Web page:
Cooking Errors You Can Avoid

Sometimes I’m asked what is the biggest mistake novice cooks make in The Bachelor’s Kitchen. The list of possibilities is endless. Even experienced cooks make big mistakes from time to time.

To answer the question, I think the biggest mistake many novice cooks make is trying to cook at too high a temperature. When burners or ovens are really hot, cooking can get away from you in a matter of seconds. Like adding ingredients, it’s easier to turn up the heat if needed then to cool things down if you go too far. In fact, I find that starting out at a lower temperature and raising it slowly seems to work best.

But that’s not the only bad cooking habit that people get into. So, if you’re guilty of any of these, stop them now before you get a reputation as a bad cook.

Heating oil until it smokes. There are a couple of simple rules for heating up a pan and its contents. If you’re heating water, add the water to the pan before you put it over the heat. But if you’re going to be cooking with oil, the opposite is true. Put the pan over the heat and let it warm up for a few minutes. Then add the oil. It will heat in just a few seconds. When it starts to shimmer, it’s time to start cooking. Burnt oil is not only bad tasting, it’s dangerous and can start a fire.

Also, make sure you use the right oil for the job. Some oils have a very low smoke point and should not be used with high heats. Some oils have a lot of flavor of their own which might take away from the taste of what you’re cooking. Others can develop a foul smell when heating which goes away when you start cooking. Canola oil is an example.

Using improper measuring tools. There are different ways to measure ingredients. Most of the time we use volume measurements, like cups or ounces. But liquids and solids measure differently. You should have two sets of measuring cups, one designed for solids like sugar and salt, another for measuring liquids. Sometimes, weight is the best way to measure something. Flour, for example, is usually measured by volume, but it should be measured in weight. Flour can become packed, so just dipping a measuring cup into the flour and sweeping off the excess could give you way too much flour. A kitchen scale is a good tool to have around the house.

Worrying your food. What I mean by this is when you stir foods too much, especially when frying or sautéing. If you leave the food alone, it will caramelize, which adds lots of flavor.

Speaking of pans, another common error is crowding or overfilling your pan. Say you want to brown meat. If you don’t allow a little space between the pieces of meat, it will not brown. Crowding the contents means the water vapor coming out of the food will cause it to steam. Steaming, while useful, does not brown. It’s better to cook in batches if you have too much for the pan.

Improper storage. We all know that air and temperature can ruin foods that are stored. But the type of container matters, too. Putting acidic ingredients in metal containers could be a problem if it’s a reactive metal. Glass is usually best for these types of ingredients and foods.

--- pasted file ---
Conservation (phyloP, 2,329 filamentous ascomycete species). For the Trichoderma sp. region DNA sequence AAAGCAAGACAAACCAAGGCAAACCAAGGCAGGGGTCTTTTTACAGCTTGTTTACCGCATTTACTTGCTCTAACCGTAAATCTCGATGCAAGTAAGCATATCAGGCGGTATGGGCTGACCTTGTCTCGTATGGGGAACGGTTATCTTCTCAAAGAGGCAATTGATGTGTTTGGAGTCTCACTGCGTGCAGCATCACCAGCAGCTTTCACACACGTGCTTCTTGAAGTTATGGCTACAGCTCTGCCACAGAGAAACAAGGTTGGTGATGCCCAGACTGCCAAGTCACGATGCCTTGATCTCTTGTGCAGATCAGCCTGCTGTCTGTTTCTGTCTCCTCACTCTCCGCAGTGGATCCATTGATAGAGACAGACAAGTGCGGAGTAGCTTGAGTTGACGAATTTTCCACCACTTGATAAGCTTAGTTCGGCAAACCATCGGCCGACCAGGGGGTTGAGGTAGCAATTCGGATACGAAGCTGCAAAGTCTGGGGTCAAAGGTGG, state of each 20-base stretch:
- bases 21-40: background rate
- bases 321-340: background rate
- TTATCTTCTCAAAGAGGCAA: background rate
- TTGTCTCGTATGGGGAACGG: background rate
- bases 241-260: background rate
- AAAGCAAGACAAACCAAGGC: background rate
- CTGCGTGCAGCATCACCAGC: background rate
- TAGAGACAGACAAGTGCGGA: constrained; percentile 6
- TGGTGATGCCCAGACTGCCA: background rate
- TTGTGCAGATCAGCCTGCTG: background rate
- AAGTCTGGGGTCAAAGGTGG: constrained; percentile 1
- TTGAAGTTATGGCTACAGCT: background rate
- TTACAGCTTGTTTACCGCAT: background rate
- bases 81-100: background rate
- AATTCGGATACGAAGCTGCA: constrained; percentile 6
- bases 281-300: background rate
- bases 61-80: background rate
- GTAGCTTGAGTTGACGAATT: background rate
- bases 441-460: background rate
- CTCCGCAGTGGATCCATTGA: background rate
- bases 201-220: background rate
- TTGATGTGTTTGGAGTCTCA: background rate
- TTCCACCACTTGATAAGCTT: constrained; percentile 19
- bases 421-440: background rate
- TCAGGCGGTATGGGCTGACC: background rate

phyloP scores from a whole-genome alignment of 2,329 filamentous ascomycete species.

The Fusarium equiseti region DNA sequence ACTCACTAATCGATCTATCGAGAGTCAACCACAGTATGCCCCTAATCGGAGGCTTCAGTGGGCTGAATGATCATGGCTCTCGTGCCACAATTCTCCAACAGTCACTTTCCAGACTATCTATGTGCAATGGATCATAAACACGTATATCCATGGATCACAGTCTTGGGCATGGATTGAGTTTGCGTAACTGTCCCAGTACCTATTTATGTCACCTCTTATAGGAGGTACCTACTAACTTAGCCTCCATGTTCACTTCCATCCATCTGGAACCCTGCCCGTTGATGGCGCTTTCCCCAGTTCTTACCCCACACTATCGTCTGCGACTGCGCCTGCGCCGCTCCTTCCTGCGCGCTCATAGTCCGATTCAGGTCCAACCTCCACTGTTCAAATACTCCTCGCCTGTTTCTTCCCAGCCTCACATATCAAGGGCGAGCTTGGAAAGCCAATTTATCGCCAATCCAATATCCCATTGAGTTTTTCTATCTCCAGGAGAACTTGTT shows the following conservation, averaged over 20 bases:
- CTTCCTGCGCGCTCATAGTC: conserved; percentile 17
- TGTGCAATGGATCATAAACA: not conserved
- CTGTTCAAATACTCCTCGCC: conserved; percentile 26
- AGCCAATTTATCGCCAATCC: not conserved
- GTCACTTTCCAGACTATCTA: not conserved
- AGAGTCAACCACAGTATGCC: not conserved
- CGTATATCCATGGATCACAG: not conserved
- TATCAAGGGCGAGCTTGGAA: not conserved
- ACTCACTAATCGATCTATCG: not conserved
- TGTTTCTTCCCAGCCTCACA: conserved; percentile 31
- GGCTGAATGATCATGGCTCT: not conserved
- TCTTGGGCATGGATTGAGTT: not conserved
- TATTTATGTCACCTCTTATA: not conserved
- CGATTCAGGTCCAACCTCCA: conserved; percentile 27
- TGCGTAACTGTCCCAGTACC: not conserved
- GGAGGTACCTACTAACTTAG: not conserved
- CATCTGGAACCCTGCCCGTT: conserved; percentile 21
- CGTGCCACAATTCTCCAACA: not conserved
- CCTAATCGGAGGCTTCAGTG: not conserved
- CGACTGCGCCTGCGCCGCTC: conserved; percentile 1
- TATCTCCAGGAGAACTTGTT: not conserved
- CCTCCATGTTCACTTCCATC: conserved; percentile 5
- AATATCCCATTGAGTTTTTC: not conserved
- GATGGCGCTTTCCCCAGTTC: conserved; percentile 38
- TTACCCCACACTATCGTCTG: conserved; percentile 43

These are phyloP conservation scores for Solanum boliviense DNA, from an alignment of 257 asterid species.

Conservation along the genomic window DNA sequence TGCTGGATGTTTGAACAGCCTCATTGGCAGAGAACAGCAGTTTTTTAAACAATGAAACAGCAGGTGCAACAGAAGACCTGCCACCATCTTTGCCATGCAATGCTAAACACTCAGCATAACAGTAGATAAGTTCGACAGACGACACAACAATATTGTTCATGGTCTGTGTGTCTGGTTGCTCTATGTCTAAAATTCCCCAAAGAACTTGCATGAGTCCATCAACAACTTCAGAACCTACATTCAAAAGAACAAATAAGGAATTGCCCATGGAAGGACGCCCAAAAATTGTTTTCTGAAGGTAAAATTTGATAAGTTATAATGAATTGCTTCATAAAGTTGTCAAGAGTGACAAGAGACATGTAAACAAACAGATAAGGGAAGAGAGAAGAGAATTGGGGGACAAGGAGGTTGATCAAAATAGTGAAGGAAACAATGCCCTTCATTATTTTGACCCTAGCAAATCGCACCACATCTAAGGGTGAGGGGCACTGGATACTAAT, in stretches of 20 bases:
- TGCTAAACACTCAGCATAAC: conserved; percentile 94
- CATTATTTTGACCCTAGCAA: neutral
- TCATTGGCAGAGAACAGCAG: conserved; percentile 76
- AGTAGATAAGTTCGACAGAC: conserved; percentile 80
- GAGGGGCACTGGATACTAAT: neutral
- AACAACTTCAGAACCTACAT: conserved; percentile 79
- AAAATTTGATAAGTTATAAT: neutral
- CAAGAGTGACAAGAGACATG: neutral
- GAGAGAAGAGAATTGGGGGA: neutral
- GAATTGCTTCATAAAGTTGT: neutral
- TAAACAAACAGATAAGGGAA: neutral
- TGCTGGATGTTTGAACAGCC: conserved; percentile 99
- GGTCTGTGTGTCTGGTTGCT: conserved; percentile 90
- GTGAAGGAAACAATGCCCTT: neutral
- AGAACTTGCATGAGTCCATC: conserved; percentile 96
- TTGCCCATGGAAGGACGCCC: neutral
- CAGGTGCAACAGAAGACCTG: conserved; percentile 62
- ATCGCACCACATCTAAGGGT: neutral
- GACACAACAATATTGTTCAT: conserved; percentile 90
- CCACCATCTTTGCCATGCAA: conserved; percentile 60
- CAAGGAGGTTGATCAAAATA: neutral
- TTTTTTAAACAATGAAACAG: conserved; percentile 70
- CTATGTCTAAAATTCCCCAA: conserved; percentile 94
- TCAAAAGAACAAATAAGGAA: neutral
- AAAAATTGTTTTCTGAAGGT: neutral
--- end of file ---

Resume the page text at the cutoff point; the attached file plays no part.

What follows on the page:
Not letting your food rest. You’ve probably heard that meats coming out of the oven should be allowed to rest for five or ten minutes to allow the juices to redistribute inside. Actually, this is true of most hot foods, whether fresh from the pot or the microwave. Letting food rest a few minutes will not only allow moisture to even out within the food, but it will allow it to cool enough so you can eat it without burning your tongue. If you’re worried about the food getting too cool, make a sauce or gravy to go with it. That will warm things back up.

Not cleaning your hands or sink frequently. When you wash off raw food or handle meat, you need to not only wash your hands, but you’ll need to clean the sink thoroughly. Bacteria can linger on the inside of the sink and contaminate other foods later.

Using nonstick pans on high heat. One of the reasons I like my cast iron skillet is that it can handle high heat well. If you use a nonstick pan over high heat, the chemical used to make it nonstick will begin to break down. That will release dangerous vapors into the air. If it doesn’t kill you, it might well make you very sick.

Using metal utensils on nonstick cookware. Sure, manufacturers say their nonstick cookware is tough. But even the toughest pan’s coated cooking surface can break down over time. Using metal utensils speeds up that process by creating scratches and dents in the coating. In fact, most nonstick cookware will wear out and lose its nonstick quality after a couple of years. Use wooden or heat-safe rubber tools for nonstick pans.

Using Pyrex baking dishes under the broiler. I love Pyrex. It’s great stuff. It can go in the  microwave or a conventional oven wonderfully. But it is not designed to be used under the high heat of a broiler — even for a short time. If it gets too hot it will shatter, leaving a ruined meal and big mess for you.

Overmixing batter. Whether mixing pancakes, muffins or cakes, we are tempted to make the batter smooth, get out all the lumps. This is a big mistake. When you mix dough made with yeast, all that action is good because it builds gluten. But when you’re using a chemical leavening like baking powder, it makes the resulting product tough and rubbery. Combine the ingredients just enough to evenly distribute them and then leave it alone. Lumps will come out when the batter is heated.

Now you know some of the things to watch out for when you’re cooking. If you have some tips on what NOT to do, please leave us a comment.

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